Whether it was volunteering with a prison mission, or giving away something to a customer in need who came to his store, Grandpop loved helping people. He did it quietly though, never making a big deal of it. I didn’t know about his involvement in the prison ministry until someone mentioned it has his 60th wedding anniversary.
He taught me that service was an act of joy, not obligation, that helping others was something you just DID and not something you had to plan out and account for. He founded a church, worked in a prison ministry, and would always be there to lend an ear and offer advice to anyone who needed it.
Service was such a big part of his life, but I can’t pin down a single story to write about here. Service was who he was, and his whole life is that story.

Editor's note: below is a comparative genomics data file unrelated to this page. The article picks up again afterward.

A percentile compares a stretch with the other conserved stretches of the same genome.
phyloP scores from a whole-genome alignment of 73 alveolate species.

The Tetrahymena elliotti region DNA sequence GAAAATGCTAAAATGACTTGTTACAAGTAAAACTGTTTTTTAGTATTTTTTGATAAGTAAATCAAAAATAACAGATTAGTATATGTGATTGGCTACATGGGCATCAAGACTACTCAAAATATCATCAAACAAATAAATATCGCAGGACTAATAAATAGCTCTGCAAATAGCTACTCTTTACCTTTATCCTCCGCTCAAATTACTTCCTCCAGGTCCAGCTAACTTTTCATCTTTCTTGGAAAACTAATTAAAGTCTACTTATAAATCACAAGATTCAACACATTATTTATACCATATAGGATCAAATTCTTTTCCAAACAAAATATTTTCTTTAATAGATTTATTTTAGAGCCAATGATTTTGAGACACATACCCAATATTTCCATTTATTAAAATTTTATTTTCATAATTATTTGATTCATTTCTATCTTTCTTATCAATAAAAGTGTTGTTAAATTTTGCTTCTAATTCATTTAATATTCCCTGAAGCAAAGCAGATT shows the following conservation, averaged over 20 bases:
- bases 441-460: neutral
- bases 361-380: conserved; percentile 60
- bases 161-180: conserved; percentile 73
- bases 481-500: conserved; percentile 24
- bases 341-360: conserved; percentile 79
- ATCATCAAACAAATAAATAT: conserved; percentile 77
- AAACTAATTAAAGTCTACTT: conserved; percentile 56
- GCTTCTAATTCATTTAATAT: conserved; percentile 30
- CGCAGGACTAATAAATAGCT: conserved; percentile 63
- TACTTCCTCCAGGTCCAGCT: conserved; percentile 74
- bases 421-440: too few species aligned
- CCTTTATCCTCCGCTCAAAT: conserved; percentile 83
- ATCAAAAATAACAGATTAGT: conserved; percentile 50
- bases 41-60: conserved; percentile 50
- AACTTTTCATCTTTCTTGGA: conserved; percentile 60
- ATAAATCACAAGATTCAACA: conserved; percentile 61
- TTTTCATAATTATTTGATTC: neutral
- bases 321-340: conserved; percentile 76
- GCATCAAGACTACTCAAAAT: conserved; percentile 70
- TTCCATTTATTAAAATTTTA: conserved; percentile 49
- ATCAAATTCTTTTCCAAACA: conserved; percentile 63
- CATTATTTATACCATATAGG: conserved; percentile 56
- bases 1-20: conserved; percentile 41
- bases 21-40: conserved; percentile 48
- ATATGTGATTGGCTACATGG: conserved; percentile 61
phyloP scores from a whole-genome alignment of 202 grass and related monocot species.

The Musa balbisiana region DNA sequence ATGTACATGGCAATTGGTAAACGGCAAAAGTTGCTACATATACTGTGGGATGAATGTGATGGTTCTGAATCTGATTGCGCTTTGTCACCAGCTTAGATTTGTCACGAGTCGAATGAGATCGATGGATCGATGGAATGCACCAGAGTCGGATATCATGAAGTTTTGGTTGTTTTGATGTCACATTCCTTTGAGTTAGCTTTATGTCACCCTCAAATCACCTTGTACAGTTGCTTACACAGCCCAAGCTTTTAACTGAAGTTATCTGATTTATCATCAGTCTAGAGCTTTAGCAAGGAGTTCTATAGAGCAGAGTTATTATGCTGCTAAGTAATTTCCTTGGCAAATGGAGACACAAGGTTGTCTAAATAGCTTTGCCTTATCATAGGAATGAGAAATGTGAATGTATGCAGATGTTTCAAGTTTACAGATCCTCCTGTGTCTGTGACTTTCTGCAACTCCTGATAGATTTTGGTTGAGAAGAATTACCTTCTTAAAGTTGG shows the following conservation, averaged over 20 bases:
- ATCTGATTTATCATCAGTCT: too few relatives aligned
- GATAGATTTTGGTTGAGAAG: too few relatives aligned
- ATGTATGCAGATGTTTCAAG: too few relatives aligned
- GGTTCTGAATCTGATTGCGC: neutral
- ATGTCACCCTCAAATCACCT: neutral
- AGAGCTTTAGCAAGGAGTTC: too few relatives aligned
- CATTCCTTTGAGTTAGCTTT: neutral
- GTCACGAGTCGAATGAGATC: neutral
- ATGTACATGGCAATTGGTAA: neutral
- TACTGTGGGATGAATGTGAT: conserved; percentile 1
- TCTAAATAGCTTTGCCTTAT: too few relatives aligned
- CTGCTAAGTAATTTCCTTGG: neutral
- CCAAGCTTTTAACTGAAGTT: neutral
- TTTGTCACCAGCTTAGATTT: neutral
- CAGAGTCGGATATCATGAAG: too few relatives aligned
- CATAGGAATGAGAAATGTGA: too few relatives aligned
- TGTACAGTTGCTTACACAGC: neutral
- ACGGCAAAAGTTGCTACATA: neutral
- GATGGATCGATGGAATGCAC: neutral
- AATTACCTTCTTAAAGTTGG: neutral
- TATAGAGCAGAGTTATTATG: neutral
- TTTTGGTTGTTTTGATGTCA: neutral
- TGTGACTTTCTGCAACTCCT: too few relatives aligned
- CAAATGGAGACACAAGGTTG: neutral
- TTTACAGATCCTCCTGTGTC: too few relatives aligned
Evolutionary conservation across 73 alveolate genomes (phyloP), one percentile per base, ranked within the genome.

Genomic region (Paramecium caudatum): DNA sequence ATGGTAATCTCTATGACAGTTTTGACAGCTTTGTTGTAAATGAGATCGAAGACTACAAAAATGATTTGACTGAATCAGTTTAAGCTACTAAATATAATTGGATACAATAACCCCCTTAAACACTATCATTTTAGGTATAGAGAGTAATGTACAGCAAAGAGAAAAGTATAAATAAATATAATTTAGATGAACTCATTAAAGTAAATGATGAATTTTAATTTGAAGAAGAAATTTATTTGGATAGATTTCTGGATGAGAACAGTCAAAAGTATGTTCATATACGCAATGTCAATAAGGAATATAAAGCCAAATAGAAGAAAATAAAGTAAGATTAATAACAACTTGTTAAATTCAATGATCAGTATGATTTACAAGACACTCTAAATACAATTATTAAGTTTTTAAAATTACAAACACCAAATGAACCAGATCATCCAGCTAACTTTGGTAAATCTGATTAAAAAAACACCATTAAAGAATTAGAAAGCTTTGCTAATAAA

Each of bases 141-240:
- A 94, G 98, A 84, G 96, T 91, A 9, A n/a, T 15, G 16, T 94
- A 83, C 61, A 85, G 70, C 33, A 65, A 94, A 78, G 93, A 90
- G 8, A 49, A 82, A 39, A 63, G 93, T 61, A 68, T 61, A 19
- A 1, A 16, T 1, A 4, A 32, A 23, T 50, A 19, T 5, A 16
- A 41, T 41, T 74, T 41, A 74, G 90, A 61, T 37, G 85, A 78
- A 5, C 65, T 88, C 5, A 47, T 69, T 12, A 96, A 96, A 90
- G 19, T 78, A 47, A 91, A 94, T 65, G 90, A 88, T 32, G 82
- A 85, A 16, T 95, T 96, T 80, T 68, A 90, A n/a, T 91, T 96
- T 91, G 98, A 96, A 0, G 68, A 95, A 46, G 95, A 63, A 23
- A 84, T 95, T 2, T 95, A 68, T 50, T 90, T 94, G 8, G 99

Success Has No Business Hours
My grandfather was a brilliant businessman, and he started at a very early age. I remember him showing me accounting ledgers from when he was twelve years old and selling peanuts up and down the streets of his hometown, where he neatly listed the costs and profits of each day. He showed me box after box of ledgers where he wrote down each detail throughout his entire life.
He was an entrepreneur. His first “real” business was an old truck he drove around the farmhouses in southern PA as a “Bookstore to your door.” Where he would sell bibles, school supplies, and other items to people who might not be able to make it into the “City” to go shopping.
This mobile bookstore eventually became Hackman’s Bible Bookstore, which grew into the largest independently owned Christian Bookstore on the east coast, one that won the “Christian bookstore of the year” award multiple times before my Grandfather sold the company to my Uncle and “retired.”